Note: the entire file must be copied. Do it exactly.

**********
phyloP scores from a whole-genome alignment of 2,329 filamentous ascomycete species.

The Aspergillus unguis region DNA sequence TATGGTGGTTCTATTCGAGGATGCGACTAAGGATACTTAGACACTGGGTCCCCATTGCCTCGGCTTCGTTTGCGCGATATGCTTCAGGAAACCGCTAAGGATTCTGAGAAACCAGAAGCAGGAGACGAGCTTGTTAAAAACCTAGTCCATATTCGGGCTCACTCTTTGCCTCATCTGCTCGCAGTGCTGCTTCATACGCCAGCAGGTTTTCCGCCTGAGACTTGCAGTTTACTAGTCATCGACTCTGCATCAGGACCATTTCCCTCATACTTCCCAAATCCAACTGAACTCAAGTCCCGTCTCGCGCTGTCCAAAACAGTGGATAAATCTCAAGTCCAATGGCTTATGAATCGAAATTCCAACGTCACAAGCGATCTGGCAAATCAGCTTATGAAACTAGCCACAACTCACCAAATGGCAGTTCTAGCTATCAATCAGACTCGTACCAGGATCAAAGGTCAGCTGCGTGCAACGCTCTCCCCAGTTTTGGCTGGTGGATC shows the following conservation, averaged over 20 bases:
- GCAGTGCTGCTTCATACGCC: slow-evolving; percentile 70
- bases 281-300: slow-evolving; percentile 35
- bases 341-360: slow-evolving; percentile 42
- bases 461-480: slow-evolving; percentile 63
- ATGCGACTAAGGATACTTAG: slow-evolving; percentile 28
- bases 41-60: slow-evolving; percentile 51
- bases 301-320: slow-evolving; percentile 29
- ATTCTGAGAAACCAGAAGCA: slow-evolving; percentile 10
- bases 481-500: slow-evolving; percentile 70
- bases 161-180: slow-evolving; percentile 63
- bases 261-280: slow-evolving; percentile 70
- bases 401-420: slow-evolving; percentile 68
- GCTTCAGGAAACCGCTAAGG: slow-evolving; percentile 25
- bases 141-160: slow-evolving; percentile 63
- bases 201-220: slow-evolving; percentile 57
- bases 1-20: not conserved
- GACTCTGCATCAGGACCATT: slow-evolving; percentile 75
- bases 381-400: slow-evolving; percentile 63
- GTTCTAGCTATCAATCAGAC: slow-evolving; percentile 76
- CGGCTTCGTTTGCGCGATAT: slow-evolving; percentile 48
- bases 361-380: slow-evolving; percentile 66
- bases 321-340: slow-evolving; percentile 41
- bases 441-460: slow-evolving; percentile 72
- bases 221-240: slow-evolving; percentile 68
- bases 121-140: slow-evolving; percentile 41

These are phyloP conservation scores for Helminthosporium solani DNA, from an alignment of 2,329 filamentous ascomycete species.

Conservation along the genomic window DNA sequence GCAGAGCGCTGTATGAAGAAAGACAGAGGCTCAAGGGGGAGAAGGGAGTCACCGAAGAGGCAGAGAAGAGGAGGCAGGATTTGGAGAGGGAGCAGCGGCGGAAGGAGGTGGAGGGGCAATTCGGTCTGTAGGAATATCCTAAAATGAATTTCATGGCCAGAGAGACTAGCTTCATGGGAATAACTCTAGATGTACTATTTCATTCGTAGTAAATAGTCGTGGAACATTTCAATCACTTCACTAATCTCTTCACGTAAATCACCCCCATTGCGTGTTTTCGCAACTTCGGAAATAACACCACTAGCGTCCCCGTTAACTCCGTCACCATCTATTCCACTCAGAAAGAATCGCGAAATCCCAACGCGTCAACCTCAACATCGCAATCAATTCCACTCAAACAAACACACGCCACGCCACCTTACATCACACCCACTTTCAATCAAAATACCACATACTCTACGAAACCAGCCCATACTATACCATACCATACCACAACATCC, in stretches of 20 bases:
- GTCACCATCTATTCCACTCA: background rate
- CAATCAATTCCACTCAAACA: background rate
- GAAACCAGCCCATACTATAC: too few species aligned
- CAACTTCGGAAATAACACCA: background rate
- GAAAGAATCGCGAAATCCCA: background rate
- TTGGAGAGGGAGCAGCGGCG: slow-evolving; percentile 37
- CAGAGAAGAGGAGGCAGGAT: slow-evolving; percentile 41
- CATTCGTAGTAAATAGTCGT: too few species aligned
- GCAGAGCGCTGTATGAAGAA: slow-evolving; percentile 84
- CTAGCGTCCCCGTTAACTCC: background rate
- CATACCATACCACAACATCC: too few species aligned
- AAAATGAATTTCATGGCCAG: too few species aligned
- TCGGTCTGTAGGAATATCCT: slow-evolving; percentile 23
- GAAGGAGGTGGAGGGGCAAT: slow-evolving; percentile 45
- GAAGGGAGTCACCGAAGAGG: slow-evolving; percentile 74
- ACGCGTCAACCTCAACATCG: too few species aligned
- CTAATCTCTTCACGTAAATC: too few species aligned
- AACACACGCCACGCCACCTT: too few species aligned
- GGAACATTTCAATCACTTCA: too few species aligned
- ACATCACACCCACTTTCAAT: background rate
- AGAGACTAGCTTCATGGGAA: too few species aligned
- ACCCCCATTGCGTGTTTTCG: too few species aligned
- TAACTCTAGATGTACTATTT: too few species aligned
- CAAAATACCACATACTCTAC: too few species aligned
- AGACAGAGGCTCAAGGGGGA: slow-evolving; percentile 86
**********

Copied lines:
phyloP scores from a whole-genome alignment of 2,329 filamentous ascomycete species.

The Aspergillus unguis region DNA sequence TATGGTGGTTCTATTCGAGGATGCGACTAAGGATACTTAGACACTGGGTCCCCATTGCCTCGGCTTCGTTTGCGCGATATGCTTCAGGAAACCGCTAAGGATTCTGAGAAACCAGAAGCAGGAGACGAGCTTGTTAAAAACCTAGTCCATATTCGGGCTCACTCTTTGCCTCATCTGCTCGCAGTGCTGCTTCATACGCCAGCAGGTTTTCCGCCTGAGACTTGCAGTTTACTAGTCATCGACTCTGCATCAGGACCATTTCCCTCATACTTCCCAAATCCAACTGAACTCAAGTCCCGTCTCGCGCTGTCCAAAACAGTGGATAAATCTCAAGTCCAATGGCTTATGAATCGAAATTCCAACGTCACAAGCGATCTGGCAAATCAGCTTATGAAACTAGCCACAACTCACCAAATGGCAGTTCTAGCTATCAATCAGACTCGTACCAGGATCAAAGGTCAGCTGCGTGCAACGCTCTCCCCAGTTTTGGCTGGTGGATC shows the following conservation, averaged over 20 bases:
- GCAGTGCTGCTTCATACGCC: slow-evolving; percentile 70
- bases 281-300: slow-evolving; percentile 35
- bases 341-360: slow-evolving; percentile 42
- bases 461-480: slow-evolving; percentile 63
- ATGCGACTAAGGATACTTAG: slow-evolving; percentile 28
- bases 41-60: slow-evolving; percentile 51
- bases 301-320: slow-evolving; percentile 29
- ATTCTGAGAAACCAGAAGCA: slow-evolving; percentile 10
- bases 481-500: slow-evolving; percentile 70
- bases 161-180: slow-evolving; percentile 63
- bases 261-280: slow-evolving; percentile 70
- bases 401-420: slow-evolving; percentile 68
- GCTTCAGGAAACCGCTAAGG: slow-evolving; percentile 25
- bases 141-160: slow-evolving; percentile 63
- bases 201-220: slow-evolving; percentile 57
- bases 1-20: not conserved
- GACTCTGCATCAGGACCATT: slow-evolving; percentile 75
- bases 381-400: slow-evolving; percentile 63
- GTTCTAGCTATCAATCAGAC: slow-evolving; percentile 76
- CGGCTTCGTTTGCGCGATAT: slow-evolving; percentile 48
- bases 361-380: slow-evolving; percentile 66
- bases 321-340: slow-evolving; percentile 41
- bases 441-460: slow-evolving; percentile 72
- bases 221-240: slow-evolving; percentile 68
- bases 121-140: slow-evolving; percentile 41

These are phyloP conservation scores for Helminthosporium solani DNA, from an alignment of 2,329 filamentous ascomycete species.

Conservation along the genomic window DNA sequence GCAGAGCGCTGTATGAAGAAAGACAGAGGCTCAAGGGGGAGAAGGGAGTCACCGAAGAGGCAGAGAAGAGGAGGCAGGATTTGGAGAGGGAGCAGCGGCGGAAGGAGGTGGAGGGGCAATTCGGTCTGTAGGAATATCCTAAAATGAATTTCATGGCCAGAGAGACTAGCTTCATGGGAATAACTCTAGATGTACTATTTCATTCGTAGTAAATAGTCGTGGAACATTTCAATCACTTCACTAATCTCTTCACGTAAATCACCCCCATTGCGTGTTTTCGCAACTTCGGAAATAACACCACTAGCGTCCCCGTTAACTCCGTCACCATCTATTCCACTCAGAAAGAATCGCGAAATCCCAACGCGTCAACCTCAACATCGCAATCAATTCCACTCAAACAAACACACGCCACGCCACCTTACATCACACCCACTTTCAATCAAAATACCACATACTCTACGAAACCAGCCCATACTATACCATACCATACCACAACATCC, in stretches of 20 bases:
- GTCACCATCTATTCCACTCA: background rate
- CAATCAATTCCACTCAAACA: background rate
- GAAACCAGCCCATACTATAC: too few species aligned
- CAACTTCGGAAATAACACCA: background rate
- GAAAGAATCGCGAAATCCCA: background rate
- TTGGAGAGGGAGCAGCGGCG: slow-evolving; percentile 37
- CAGAGAAGAGGAGGCAGGAT: slow-evolving; percentile 41
- CATTCGTAGTAAATAGTCGT: too few species aligned
- GCAGAGCGCTGTATGAAGAA: slow-evolving; percentile 84
- CTAGCGTCCCCGTTAACTCC: background rate
- CATACCATACCACAACATCC: too few species aligned
- AAAATGAATTTCATGGCCAG: too few species aligned
- TCGGTCTGTAGGAATATCCT: slow-evolving; percentile 23
- GAAGGAGGTGGAGGGGCAAT: slow-evolving; percentile 45
- GAAGGGAGTCACCGAAGAGG: slow-evolving; percentile 74
- ACGCGTCAACCTCAACATCG: too few species aligned
- CTAATCTCTTCACGTAAATC: too few species aligned
- AACACACGCCACGCCACCTT: too few species aligned
- GGAACATTTCAATCACTTCA: too few species aligned
- ACATCACACCCACTTTCAAT: background rate
- AGAGACTAGCTTCATGGGAA: too few species aligned
- ACCCCCATTGCGTGTTTTCG: too few species aligned
- TAACTCTAGATGTACTATTT: too few species aligned
- CAAAATACCACATACTCTAC: too few species aligned
- AGACAGAGGCTCAAGGGGGA: slow-evolving; percentile 86